Barysh­nikov steps into Ni­jin­sky’s trou­bled mind

Famed Rus­sian-Amer­i­can dancer por­trays world’s great­est bal­let per­former dur­ing his strug­gle with schizophre­nia in Robert Wil­son show

Kathimerini English - - Focus - BY SAKIS IOANNIDIS

The sub­ject of Vaslav Ni­jin­sky’s di­ary first came up in 2013 dur­ing a re­hearsal for “The Old Woman” by Daniil Kharms, di­rected by Robert Wil­son and star­ring Mikhail Barysh­nikov and Willem Dafoe. Wil­son was telling Barysh­nikov of his ad­mi­ra­tion for the jour­nal kept by the leg­endary Rus­sian dancer (1889-1950) in which he de­scribed in chill­ing de­tail his mind’s grad­ual de­scent into schizophre­nia.

“We talked about it more and more and I asked him whether he had con­sid­ered putting this di­ary on stage in some form, when he said, ‘If you’re in­ter­ested, let’s do it,’” Barysh­nikov says over the phone from Zurich. I catch the ex­haus­tion in his voice, though it’s hardly sur­pris­ing con­sid­er­ing that he spends al­most ev­ery night un­der Wil­son’s no­to­ri­ously de­mand­ing di­rec­tion grap­pling with Ni­jin­sky’s trou­bled mind in the per­for­mance “Letter to a Man,” which is com­ing to Athens as part of the Greek Fes­ti­val on July 10 to 13.

Apart from a study on mad­ness, the pro­duc­tion also de­picts an en­counter be­tween two iconic fig­ures of dance at op­po­site ends of the 20th cen­tury, in dif­fer­ent roles.

“It’s a very frag­ile, sin­cere, raw doc­u­ment about a trou­bled man who hap­pened to be an artist and hap­pened to be a dancer, chore­og­ra­pher and ac­tor, but most of all was a hum­ble per­son and de­voted in his be­liefs and his re­la­tion­ship to God, and at the same time work­ing on his art to the very end, even in a trou­bled state men­tally,” says Barysh­nikov.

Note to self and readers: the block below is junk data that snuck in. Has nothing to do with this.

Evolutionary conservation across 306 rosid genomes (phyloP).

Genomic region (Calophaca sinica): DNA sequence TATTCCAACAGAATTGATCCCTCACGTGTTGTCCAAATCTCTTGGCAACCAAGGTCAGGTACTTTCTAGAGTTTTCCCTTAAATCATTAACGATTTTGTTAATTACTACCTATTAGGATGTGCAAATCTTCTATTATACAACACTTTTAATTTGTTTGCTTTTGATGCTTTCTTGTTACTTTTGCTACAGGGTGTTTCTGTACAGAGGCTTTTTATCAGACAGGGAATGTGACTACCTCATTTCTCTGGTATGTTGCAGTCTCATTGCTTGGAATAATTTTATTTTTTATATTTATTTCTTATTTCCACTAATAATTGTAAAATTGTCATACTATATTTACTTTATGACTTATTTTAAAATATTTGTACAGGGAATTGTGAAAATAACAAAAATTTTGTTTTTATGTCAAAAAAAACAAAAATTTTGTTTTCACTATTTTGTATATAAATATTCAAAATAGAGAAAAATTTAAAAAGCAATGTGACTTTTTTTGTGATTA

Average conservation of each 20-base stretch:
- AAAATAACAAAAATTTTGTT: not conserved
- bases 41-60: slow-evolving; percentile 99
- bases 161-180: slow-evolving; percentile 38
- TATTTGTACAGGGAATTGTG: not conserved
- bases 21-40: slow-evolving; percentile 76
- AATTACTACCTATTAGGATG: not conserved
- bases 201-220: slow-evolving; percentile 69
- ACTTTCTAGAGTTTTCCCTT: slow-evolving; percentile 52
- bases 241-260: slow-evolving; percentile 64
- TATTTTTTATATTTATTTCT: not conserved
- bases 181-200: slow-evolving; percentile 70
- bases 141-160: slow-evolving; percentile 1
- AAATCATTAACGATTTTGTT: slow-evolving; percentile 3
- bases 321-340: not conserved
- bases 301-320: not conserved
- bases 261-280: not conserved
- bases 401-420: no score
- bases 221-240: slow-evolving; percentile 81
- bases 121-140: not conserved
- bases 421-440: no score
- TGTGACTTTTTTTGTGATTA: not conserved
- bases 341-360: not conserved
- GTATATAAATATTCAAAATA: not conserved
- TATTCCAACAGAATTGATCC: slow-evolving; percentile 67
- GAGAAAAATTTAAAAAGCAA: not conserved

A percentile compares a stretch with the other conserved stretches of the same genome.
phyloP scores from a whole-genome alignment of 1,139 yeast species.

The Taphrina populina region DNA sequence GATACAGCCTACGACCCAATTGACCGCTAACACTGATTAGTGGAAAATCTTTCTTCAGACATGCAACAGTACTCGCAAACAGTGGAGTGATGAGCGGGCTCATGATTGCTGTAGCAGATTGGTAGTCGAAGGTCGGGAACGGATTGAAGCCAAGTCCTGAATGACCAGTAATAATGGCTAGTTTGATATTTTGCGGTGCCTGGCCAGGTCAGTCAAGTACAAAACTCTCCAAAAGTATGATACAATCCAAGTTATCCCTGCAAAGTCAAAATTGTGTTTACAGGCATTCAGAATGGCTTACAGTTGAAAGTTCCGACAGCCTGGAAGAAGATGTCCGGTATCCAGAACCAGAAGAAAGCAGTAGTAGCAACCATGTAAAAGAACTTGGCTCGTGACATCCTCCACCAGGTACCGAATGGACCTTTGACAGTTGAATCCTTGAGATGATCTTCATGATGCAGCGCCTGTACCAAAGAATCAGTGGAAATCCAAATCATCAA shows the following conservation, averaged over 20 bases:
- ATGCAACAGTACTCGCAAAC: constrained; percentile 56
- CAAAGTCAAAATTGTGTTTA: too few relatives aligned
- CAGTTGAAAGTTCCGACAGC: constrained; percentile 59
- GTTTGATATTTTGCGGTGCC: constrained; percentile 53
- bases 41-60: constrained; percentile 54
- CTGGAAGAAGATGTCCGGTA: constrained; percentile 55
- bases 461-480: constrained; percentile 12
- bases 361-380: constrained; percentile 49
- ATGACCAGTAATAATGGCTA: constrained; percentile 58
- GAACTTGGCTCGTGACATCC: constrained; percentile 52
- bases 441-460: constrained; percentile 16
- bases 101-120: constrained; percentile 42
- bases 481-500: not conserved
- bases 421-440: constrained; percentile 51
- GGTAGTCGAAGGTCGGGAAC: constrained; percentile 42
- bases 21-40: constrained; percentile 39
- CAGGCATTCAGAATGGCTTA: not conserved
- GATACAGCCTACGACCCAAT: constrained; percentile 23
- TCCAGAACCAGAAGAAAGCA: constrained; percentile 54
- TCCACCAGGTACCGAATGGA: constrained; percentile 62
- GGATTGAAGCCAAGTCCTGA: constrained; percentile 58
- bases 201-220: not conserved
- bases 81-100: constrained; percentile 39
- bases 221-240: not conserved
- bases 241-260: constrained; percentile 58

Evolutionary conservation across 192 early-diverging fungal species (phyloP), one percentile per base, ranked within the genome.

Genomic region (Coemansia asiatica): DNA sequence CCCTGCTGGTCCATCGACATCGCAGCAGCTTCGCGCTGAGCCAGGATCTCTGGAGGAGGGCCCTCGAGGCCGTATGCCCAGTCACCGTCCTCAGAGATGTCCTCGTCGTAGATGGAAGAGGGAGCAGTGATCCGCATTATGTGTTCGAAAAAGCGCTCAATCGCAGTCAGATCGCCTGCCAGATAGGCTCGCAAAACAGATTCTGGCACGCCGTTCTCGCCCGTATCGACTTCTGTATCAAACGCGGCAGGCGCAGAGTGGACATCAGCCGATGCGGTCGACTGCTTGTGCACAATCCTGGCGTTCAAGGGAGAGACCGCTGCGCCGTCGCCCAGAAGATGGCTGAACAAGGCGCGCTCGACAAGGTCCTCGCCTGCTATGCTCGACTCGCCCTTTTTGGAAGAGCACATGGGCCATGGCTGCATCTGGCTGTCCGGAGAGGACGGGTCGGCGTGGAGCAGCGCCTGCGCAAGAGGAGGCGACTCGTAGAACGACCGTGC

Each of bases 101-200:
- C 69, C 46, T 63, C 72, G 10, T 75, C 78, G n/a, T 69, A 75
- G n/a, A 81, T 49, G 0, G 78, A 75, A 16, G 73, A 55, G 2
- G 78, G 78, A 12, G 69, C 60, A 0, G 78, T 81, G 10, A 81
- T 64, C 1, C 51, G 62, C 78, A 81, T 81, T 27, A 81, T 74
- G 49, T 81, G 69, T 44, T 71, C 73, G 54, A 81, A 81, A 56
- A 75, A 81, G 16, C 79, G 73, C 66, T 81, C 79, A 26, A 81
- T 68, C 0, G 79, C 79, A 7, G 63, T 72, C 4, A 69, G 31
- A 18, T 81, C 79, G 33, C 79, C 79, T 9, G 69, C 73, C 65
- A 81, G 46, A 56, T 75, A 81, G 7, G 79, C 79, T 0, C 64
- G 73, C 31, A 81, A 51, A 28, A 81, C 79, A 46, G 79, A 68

The man in the ti­tle is im­pre­sario Sergei Di­aghilev, who was Ni­jin­sky’s lover for many years. After the re­la­tion­ship fell apart, the dancer dis­avowed his for­mer men­tor and never men­tioned him by name in his book.

“There is kind of so­ciopo­lit­i­cal mes­sage in my view. Bob doesn’t do any­thing just for the sake of it; there’s al­ways some­thing,” says Barysh­nikov. “It’s a trib­ute to the art and the artist. When you are in, you are in for the rest of your life. No mat­ter how trou­bled or how suc­cess­ful you are, you be­long to that. Art is not a pro­fes­sion, it’s a dis­ease. You are full and whole un­til the end of your life… but it be­comes like a civil duty, you can’t get away from it.” Is that how he feels about his art? “I’m afraid to get bored. That is the best way to make a fool out of my­self and that’s what keeps me alive,” he re­sponds, laugh­ing.

Pause, midair

Ni­jin­sky was 20 years old – and un­der the strict eye of Di­aghilev – when he took Paris by storm with the Bal­lets Russes in 1909, aw­ing the public with his sim­ple ex­pla­na­tion of his grav­ity-de­fy­ing leaps: “You have just to go up and then pause a lit­tle.”

The West was in the thrall of the young dancer yet scan­dal­ized by his chore­og­ra­phy of De­bussy’s “L’Apres-midi d’un Faun” in 1912 and his per­for­mance of “Le Sacre du Prin­temps” the fol­low­ing year.

A tour in 1913 of South Amer­ica marked the be­gin­ning of the end for Ni­jin­sky’s re­la­tion­ship with Di­aghilev as the su­per­sti­tious im­pre­sario did not want to make the long sea voy­age. The dancer re­turned to Europe mar­ried to a wealthy Hun­gar­ian aris­to­crat and fan – a groupie in to­day’s terms – prompt­ing Di­aghilev to dis­miss him from the Bal­lets Russes.

Ni­jin­sky was liv­ing in Switzer­land with Ro­mola and their young daugh­ter when his men­tal ill­ness be­gan mak­ing an ap­pear­ance be­fore the end of World War I. He spent the next 30 years of his life in and out of hos­pi­tals and asy­lums.

Cross­ing paths